Strategy for designing electron donors for thermally activated delayed fluorescence emitters

Katsuyuki Shizu, Hiroyuki Tanaka, Motoyuki Uejima, Tohru Sato, Kazuyoshi Tanaka, Hironori Kaji, Chihaya Adachi

Research output: Contribution to journalArticlepeer-review

146 Citations (Scopus)


Thermally activated delayed fluorescence (TADF) emitters are promising dopants for organic light-emitting diodes, including those containing highly twisted donor-acceptor-type structures. However, highly twisted structures limit the variety of chemical structures applicable as TADF emitters. We present a strategy for designing electron donors that can eliminate this requirement and increase the structural diversity of TADF emitters. Using this strategy, we developed an electron donor containing carbazolyl and diphenylamino groups by carefully controlling its electron-donating ability. By combining this donor with a quinoxaline-based acceptor, we obtained the efficient green TADF emitter, N3,N3,N6,N6-tetraphenyl-9-(4-(quinoxalin-6-yl)phenyl)-9H-carbazole-3,6-diamine (DACQ), without a highly twisted structure. DACQ exhibits high photoluminescence and electroluminescence efficiencies, comparable to those of a highly twisted TADF emitter containing the same electron-accepting unit. Quantum chemical calculations showed that the diphenylamino groups within the carbazolyl moiety effectively withdraw the HOMO distribution. This reduces the singlet-triplet energy gap, thus inducing TADF. The photophysical properties of TADF compounds depend on the twisting angle between the electron-donating and accepting units. Eliminating the highly twisted structure increases the diversity of potential TADF emitters and allows their photophysical properties to be controlled by changing the twisting angle.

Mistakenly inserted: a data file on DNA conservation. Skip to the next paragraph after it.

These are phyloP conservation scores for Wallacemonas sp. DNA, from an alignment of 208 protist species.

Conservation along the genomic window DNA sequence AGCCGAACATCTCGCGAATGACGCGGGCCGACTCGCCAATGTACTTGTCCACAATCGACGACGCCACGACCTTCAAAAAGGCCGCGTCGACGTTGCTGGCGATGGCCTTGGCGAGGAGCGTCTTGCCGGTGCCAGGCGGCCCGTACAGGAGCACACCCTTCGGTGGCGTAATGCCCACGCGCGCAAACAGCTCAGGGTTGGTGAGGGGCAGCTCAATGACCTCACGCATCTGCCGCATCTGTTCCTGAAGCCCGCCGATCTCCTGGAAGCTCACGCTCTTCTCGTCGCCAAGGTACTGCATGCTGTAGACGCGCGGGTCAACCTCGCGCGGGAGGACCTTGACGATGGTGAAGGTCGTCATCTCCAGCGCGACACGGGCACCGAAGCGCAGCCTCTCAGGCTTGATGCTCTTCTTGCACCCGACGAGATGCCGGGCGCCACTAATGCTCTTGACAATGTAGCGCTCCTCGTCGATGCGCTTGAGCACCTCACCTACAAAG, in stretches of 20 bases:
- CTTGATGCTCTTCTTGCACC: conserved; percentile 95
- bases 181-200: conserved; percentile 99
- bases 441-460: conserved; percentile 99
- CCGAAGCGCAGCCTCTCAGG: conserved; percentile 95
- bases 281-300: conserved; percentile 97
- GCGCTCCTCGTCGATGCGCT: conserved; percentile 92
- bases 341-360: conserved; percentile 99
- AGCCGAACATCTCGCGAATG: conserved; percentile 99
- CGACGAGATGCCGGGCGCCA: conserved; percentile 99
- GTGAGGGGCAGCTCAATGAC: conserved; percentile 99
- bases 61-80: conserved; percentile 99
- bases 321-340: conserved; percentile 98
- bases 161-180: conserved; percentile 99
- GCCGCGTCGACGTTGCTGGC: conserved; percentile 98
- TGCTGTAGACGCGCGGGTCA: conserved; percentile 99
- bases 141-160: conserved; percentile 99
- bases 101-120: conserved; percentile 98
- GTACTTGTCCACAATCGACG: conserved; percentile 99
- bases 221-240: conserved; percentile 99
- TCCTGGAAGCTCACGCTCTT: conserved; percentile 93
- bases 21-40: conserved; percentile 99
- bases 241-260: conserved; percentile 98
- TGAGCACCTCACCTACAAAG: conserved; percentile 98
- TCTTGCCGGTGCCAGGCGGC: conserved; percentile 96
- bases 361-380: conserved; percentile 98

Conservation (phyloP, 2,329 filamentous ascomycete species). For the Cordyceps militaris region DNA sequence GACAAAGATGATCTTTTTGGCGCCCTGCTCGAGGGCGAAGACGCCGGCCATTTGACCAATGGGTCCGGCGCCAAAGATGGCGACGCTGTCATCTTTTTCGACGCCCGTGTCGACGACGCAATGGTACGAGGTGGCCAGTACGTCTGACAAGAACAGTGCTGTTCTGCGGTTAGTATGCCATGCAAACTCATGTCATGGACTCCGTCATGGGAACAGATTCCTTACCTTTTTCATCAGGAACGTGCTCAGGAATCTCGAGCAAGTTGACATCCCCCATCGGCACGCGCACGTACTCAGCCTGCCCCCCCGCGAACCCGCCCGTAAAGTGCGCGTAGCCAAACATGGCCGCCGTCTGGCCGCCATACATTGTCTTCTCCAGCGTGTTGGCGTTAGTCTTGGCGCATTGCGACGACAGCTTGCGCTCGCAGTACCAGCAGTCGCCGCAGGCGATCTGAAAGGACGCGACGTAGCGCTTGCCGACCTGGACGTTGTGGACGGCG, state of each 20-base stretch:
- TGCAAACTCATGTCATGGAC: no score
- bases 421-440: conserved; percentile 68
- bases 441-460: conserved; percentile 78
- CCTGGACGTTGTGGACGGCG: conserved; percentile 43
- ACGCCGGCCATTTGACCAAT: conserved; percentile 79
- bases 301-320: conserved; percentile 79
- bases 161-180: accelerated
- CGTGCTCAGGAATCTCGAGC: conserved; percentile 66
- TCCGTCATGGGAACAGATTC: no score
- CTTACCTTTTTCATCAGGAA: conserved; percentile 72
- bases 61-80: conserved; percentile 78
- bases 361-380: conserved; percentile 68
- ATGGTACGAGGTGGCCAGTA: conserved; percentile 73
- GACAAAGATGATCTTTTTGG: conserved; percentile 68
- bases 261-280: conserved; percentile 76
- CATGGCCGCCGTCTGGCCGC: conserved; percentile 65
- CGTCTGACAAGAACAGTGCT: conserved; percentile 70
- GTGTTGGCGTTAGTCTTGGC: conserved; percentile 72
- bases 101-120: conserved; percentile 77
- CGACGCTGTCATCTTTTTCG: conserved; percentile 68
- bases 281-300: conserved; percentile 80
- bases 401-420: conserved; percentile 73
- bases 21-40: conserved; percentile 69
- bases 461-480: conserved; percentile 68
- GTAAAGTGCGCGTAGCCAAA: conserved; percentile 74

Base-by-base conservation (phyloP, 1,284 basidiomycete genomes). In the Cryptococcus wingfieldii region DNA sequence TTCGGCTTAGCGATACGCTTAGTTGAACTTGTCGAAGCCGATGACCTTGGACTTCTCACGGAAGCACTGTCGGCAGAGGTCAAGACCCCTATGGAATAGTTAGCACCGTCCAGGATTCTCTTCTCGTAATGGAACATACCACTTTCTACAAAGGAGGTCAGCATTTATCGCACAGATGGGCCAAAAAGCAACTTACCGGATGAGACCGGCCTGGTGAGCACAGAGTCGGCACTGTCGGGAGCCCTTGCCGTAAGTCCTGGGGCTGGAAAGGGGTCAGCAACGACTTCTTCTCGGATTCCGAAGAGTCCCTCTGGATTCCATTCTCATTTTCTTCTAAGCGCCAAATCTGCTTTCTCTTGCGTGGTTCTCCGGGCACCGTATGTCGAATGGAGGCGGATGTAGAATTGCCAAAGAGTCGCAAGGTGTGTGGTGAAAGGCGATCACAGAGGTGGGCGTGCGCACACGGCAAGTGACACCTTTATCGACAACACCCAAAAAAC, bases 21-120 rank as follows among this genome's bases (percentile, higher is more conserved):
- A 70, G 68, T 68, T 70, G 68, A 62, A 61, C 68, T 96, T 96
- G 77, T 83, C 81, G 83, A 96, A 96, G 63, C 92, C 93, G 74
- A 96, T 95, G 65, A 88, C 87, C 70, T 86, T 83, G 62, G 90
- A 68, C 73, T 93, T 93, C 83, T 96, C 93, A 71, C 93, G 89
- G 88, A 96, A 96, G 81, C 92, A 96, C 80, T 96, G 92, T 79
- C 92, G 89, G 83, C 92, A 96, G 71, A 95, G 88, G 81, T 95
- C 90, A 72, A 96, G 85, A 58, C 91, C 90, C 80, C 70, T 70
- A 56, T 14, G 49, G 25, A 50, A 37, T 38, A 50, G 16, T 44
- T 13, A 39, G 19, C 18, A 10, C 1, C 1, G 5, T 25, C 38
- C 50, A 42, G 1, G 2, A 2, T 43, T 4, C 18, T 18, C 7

Original languageEnglish
Pages (from-to)1291-1297
Number of pages7
JournalJournal of Physical Chemistry C
Issue number3
Publication statusPublished - Jan 22 2015

All Science Journal Classification (ASJC) codes

  • Electronic, Optical and Magnetic Materials
  • General Energy
  • Physical and Theoretical Chemistry
  • Surfaces, Coatings and Films


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